Published Sep 09, 2009Looks like Daniel Barber didn't get the memo regarding the death of the Western. Though everyone from Sam Peckinpah (with The Wild Bunch), John Hillcoat (with The Proposition) and Clint Eastwood (with Unforgiven) have hammered nails into the genre's coffin and its recurring theme of regeneration through violence, Barber seems determined to revitalize the Western, trading dusty saloons for rundown British pubs and "savage" aboriginals for callous, dope-slinging teenagers.
Michael Caine plays Harry Brown, an ex-marine and widower who plans to fight fire with fire when his only friend (Liam Cunningham) is brutally beaten by a group of housing project punks. Armed to the teeth with automatic pistols, a standard issue bayonet and an old school thirst for street justice, Brown sets about coldly killing the pubescent heroin pushers responsible for his friend's death.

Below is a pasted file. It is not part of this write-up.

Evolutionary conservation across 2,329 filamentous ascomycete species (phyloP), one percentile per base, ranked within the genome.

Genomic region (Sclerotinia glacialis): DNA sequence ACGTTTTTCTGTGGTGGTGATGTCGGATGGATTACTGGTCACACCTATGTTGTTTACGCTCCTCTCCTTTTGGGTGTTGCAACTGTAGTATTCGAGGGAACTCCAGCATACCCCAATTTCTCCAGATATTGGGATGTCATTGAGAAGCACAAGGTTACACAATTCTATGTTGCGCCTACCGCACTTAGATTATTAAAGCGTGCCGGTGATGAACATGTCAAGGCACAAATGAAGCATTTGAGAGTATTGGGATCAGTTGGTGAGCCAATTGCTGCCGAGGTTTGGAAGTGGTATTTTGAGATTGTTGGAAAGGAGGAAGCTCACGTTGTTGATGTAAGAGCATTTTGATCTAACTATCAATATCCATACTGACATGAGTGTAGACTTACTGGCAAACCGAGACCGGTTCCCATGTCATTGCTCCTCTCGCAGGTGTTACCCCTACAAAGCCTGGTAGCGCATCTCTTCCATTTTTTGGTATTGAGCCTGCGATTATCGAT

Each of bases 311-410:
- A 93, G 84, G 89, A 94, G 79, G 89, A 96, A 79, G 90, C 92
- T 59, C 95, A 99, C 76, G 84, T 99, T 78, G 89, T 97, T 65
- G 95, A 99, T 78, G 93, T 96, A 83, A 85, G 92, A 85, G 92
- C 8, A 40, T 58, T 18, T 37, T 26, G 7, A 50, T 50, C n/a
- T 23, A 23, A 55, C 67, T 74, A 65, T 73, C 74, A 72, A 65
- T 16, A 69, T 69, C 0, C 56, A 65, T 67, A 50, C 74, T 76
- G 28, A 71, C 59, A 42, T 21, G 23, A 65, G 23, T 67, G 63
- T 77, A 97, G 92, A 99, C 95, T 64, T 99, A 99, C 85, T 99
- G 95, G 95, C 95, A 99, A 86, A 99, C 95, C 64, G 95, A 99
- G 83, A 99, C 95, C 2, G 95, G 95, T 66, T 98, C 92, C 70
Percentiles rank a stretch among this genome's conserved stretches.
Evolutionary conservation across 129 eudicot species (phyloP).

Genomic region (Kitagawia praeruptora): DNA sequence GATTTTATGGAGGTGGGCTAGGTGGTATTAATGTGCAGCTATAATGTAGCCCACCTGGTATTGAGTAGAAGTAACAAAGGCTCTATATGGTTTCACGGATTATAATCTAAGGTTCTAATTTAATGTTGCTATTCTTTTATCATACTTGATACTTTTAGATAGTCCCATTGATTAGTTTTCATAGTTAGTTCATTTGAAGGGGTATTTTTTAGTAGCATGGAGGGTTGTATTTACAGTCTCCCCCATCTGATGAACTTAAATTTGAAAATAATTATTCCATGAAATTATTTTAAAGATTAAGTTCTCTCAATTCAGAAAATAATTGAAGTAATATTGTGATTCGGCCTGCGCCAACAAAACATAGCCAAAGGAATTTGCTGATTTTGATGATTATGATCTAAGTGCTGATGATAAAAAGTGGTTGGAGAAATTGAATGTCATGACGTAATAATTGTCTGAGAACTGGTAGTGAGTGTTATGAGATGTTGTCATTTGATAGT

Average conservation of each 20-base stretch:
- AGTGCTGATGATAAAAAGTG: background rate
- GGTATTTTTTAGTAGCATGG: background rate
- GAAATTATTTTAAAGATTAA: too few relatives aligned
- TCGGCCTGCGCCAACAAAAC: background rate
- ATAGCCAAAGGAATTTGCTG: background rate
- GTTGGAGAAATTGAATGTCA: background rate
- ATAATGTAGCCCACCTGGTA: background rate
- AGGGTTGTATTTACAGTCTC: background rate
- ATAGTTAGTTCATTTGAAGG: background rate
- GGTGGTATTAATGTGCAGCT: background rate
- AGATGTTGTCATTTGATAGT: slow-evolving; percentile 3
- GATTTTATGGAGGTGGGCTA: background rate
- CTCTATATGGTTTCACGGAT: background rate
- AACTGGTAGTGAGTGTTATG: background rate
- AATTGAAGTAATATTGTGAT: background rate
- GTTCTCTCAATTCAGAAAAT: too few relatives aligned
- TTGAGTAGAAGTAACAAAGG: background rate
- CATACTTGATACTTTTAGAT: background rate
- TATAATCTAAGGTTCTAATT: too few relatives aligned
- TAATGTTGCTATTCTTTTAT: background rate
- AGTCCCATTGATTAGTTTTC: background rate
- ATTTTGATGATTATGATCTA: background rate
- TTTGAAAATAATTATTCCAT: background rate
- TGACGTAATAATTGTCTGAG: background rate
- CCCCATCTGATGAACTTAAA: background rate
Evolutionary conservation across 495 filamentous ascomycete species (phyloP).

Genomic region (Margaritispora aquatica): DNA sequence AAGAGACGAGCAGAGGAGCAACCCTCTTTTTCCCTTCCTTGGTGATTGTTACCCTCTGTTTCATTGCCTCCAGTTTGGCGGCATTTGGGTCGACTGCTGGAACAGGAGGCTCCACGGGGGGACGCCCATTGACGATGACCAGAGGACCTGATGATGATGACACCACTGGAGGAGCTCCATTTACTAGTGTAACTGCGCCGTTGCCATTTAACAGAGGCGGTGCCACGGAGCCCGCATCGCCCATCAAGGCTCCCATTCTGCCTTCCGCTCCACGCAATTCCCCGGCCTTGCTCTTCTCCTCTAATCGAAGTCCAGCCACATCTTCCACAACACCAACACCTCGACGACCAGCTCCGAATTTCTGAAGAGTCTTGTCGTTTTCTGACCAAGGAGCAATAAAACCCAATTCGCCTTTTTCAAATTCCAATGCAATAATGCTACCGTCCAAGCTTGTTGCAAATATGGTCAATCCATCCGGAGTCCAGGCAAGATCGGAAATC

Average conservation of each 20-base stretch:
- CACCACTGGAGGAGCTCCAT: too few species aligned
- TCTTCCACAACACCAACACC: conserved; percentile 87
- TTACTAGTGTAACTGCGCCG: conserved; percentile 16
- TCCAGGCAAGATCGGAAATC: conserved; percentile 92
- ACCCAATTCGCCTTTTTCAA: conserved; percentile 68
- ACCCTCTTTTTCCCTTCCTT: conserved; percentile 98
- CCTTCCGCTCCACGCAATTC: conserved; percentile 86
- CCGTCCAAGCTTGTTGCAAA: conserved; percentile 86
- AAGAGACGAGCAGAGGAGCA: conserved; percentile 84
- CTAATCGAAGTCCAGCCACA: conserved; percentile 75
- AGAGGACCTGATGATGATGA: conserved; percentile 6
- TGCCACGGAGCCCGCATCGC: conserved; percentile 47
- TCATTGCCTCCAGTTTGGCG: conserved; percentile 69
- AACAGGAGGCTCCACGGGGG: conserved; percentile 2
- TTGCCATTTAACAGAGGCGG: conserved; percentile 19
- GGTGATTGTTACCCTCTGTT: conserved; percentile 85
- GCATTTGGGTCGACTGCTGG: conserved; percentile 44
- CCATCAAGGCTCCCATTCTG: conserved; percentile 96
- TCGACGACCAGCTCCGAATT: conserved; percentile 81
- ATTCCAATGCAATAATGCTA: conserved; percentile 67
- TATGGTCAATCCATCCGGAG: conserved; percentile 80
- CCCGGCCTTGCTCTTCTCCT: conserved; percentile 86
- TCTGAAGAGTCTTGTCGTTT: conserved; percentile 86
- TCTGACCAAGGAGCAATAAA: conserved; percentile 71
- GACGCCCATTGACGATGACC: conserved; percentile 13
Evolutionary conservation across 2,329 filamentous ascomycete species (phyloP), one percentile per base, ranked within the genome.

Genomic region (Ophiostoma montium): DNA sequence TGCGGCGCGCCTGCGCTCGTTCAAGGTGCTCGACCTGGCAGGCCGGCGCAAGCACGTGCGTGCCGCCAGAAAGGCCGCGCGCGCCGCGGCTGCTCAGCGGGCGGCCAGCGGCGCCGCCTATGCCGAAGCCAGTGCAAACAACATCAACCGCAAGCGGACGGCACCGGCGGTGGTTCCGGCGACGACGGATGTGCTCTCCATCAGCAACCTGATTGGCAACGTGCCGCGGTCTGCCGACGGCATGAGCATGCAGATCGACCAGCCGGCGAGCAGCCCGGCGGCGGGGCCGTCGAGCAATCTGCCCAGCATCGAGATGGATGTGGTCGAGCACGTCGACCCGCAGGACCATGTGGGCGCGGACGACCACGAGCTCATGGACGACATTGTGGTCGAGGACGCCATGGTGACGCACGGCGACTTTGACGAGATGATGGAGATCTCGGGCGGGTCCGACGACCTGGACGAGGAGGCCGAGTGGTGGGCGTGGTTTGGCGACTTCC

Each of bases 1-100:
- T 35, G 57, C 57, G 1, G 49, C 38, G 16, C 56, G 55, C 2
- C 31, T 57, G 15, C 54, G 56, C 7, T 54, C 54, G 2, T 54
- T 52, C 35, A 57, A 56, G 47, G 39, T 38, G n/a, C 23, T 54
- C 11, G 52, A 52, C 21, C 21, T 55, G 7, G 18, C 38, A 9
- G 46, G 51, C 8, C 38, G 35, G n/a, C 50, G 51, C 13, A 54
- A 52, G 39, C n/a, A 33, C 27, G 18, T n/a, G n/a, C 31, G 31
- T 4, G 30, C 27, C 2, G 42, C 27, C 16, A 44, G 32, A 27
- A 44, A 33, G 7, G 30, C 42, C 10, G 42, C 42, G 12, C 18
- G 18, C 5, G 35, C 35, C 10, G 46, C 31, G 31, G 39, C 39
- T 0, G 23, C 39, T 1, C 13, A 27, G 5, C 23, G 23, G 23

Like Eastwood in last year's laughable Gran Torino, Caine essentially plays a version of himself, distilling his heyday heroics in films like The Italian Job and Get Carter through the lens of No Country For Old Men-styled nihilism. But unlike other films that use the excesses of screen violence as a means of questioning the ethics of violence, both on and off screen, Barber seems to be taking his cues not so much from Cormac McCarthy as from the Death Wish films. Like Bronson with a pension, Caine shuffles through the nightmarish urban cityscape of Harry Brown, his quest for revenge beset by incompetent police officers, one-dimensional child villains and uninspired plot twists.
While Caine is compelling as ever as the aging protagonist seeking meaning, or at the very least, some rigid notion of justice, in a world gone mad with senseless violence — an opening scene sees gang members gunning down a single mother, just for kicks — Harry Brown foregoes integrity in favour of vigilantism and conservative hysteria.
And worse, unlike the reactionary rape/revenge crime dramas of the '70s and '80s whose legacy it dubiously inherits, Harry Brown is far too sombre and mean-spirited to be any fun. (E1)